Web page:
Sample Lesson Plans


Sample Lesson Plan for a Second Grade General Music Class


Concept: A musical whole may be made up of same, varied, or contrasting segments - theme and variations

Students will be able to recognize a familiar melody when heard in a piece of music even when varied.

Prior Knowledge: Previous discussion about theme and variation.

National Standard: VI. Listening to, analyzing, and describing music.

Materials: CD with Appalachian Spring (excerpt) by Aaron Copland, CD player, sheet music for “Simple Gifts”, flute, pictures of instruments.

Teaching Procedure:

1.      “Good morning students. Who can tell me what new form we talked about during our last music class? It was theme and variation, right? Remember how we listened to Charles Ives Variations on America? The theme, you will remember, is the first time you hear a certain melody, and the variation is each time you hear the melody after that. Today we have a new piece that uses theme and variation. The piece is called Appalachian Spring by a composer named Aaron Copland.”

2.      “I am going to play a short piece for you on my flute. Please raise your hand if you recognize the melody.” Play Simple Gifts on the flute. “I see many of your recognize this melody. Can any of you tell me the name of this piece?” Anticipated response: Simple Gifts, Shaker Hymn, ‘Tis a Gift to be Simple. “As some of you may know, there are a few different names for this melody. We are going to call it Simple Gifts. I will play it for you once more so you can identify it easily.” Play Simple Gifts again on flute.

3.       “Now that you know the theme, let’s listen to the piece. After each variation, we will stop and talk about what instruments we heard playing, and how each variation is different. Remember, the first time you hear the melody we will call it the theme.”

4.      Listen to the excerpt. **Begins with track 7 on the CD. Stop after each variation, and make a list on the board of what instruments were playing, tempo, volume, and anything else the students come up with for differences. Use pictures of instruments to help students identify them. Leave pictures on chalk ledge with list (in order).

5.      Answer key:

·        Theme: clarinet (one alone, then two) with flute. Fast, light, happy.

·        First Variation: oboe and bassoon. (slightly faster) then clarinets join.

·        Second Variation: cellos start, followed by violins and basses that join in canon (round). Slower, long and stretched, legato.

·        Third variation: trumpets and trombone (very fast), with violins playing runs in the background.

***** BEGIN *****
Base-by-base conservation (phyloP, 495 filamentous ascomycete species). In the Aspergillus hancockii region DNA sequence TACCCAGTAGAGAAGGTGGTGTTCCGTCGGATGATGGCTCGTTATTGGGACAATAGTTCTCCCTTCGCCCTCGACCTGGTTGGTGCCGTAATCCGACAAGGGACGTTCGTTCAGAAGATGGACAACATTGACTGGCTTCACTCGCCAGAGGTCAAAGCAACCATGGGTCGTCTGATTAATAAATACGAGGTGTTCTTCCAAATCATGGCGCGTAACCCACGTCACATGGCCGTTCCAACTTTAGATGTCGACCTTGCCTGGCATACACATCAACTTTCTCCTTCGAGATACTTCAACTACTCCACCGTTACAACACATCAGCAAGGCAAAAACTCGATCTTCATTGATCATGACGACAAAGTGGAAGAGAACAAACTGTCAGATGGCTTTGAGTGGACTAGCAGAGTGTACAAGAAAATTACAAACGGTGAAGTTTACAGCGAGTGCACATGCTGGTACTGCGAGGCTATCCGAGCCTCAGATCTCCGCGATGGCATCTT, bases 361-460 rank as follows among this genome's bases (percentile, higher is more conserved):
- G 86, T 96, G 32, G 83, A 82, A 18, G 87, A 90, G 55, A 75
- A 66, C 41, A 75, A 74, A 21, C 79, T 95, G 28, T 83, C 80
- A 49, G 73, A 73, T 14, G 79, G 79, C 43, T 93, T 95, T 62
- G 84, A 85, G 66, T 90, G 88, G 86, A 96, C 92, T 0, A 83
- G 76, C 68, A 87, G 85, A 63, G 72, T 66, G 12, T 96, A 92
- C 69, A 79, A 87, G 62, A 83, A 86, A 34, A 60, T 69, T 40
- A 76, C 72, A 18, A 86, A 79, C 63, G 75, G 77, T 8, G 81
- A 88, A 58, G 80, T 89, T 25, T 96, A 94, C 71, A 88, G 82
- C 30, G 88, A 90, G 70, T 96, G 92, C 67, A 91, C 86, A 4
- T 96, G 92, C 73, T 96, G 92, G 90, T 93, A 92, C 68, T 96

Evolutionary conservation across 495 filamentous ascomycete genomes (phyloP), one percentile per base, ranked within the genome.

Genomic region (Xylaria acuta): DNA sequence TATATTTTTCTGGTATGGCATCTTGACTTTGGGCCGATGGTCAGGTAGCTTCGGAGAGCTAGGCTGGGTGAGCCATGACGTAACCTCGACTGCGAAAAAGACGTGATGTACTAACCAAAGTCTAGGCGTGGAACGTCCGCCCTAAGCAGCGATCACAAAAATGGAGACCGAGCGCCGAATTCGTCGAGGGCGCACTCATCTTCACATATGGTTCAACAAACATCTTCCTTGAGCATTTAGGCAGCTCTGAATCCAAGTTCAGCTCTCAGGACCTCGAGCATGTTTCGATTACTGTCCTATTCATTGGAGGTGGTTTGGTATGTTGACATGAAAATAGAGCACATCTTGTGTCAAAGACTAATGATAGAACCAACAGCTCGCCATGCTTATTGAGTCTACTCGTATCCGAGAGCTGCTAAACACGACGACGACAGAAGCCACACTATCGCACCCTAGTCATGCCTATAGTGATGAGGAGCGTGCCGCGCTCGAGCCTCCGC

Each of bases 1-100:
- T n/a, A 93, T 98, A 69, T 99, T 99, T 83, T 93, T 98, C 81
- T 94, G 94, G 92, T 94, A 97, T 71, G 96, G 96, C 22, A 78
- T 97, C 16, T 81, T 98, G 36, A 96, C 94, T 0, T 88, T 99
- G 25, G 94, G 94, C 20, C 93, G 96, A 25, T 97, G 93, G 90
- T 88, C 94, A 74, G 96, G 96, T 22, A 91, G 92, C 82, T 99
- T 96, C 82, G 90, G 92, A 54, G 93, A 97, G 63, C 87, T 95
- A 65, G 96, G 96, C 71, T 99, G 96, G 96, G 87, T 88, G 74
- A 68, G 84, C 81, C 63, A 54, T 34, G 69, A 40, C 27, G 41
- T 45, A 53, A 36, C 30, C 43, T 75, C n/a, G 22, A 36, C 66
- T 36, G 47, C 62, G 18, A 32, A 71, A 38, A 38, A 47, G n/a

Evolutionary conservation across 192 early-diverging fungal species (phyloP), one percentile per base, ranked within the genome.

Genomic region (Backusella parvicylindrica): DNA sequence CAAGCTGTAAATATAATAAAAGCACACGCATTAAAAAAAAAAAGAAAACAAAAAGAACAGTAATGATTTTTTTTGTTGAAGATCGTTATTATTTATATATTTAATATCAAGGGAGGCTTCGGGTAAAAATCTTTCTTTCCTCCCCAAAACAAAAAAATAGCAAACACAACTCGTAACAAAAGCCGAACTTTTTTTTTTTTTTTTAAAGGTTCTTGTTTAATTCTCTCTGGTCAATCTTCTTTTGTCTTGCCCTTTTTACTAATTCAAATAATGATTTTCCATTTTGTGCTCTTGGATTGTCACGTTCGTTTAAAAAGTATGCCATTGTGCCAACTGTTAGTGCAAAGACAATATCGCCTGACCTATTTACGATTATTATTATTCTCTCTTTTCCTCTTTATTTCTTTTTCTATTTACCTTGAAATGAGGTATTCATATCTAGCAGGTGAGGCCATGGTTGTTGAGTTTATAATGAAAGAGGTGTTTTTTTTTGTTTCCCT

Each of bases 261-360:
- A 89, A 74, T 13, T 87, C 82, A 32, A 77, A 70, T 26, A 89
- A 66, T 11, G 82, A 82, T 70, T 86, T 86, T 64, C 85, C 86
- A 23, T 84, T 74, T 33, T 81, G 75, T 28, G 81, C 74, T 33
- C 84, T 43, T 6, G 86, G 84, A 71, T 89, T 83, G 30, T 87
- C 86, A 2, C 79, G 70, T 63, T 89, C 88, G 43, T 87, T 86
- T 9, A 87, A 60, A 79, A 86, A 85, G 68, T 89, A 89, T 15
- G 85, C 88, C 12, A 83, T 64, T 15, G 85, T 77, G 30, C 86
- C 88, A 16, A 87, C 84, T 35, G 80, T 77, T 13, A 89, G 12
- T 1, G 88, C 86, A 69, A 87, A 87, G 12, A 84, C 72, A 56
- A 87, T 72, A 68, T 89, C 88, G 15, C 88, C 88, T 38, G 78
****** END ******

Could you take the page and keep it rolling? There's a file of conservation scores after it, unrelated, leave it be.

·        Fourth variation: oboes, slower, not much accompaniment

·        Fifth Variation: full orchestra, very slow.

6.      “So, what are some of the things that change with each variation?” Anticipated responses: instruments, speed/tempo, volume. “Great! Now we are going to listen again, and this time, we get to be the orchestra!” Assign small groups of students different instruments, showing how to “play” each instrument, and giving them a chance to “practice.” Then, as excerpt is playing, point to groups as they enter, and “conduct” and remind them how to “play” their instrument. Everyone gets to play on the last variation.

Assessment: Students are able to hear the beginning of each of the variations. They will also be able to identify basic differences between variations, and the different instruments that play each time. Students also sit quietly and attentively while the music is playing.


Sample Lesson Plan for a Middle School Level Mixed Strings Class

Concept: A series of sounds may move from one to the next in either a smoothly connected or a detached manner; hooked bowing.

Students will be able to utilize hooked bowing with an up-bow or down-bow.

Prior Knowledge: DM scale, quarter notes, half notes, ties, symbols for up-bow and down-bow, breath marks.

National Standard: II. Performing on instruments, alone and with others, a varied repertoire of music.

Materials: Copies of “The Merry Widow Waltz” for each student, violin for modeling.

Teaching Procedure:

  1. “We are going to learn a new concept today. I want you to watch me play two short phrases and tell me what I do differently in the second phrase.” Play first two phrases of The Birch Tree, located on the same page as The Merry Widow Waltz. In the first phrase, play using detache. In the second, play hooks as written. Anticipated response(s): hooked bowing, two notes to a bow, etc. It may be necessary to ask more questions to get the students to differential between hooks and slurs, i.e. hooks have a break/re-articulation between the notes.
  2. “Good. This time be my echo.” Play the first phrase and second phrase as written.
  3. “Ok, now we are going to look at our piece for today, The Merry Widow Waltz. As you can see, there are many hooks in this piece. Before we start, who can remind the class what the breath marks mean?” Anticipated response: Reset bow. “Ok. Make sure you reset the bow at the breathe marks and follow the bowing as written. Please also pay attention to the fingerings the piece gives you.” Echo first phrase (7 bars), third phrase (also 7) and last phrase. Walk around room for help while students play the whole piece. Don’t forget about counting off.
  4. Assessment: Students are using hooked bowing and following all the bowing and articulation in the piece. They are resetting the bow at the breath mark, and using the fingerings written in the piece.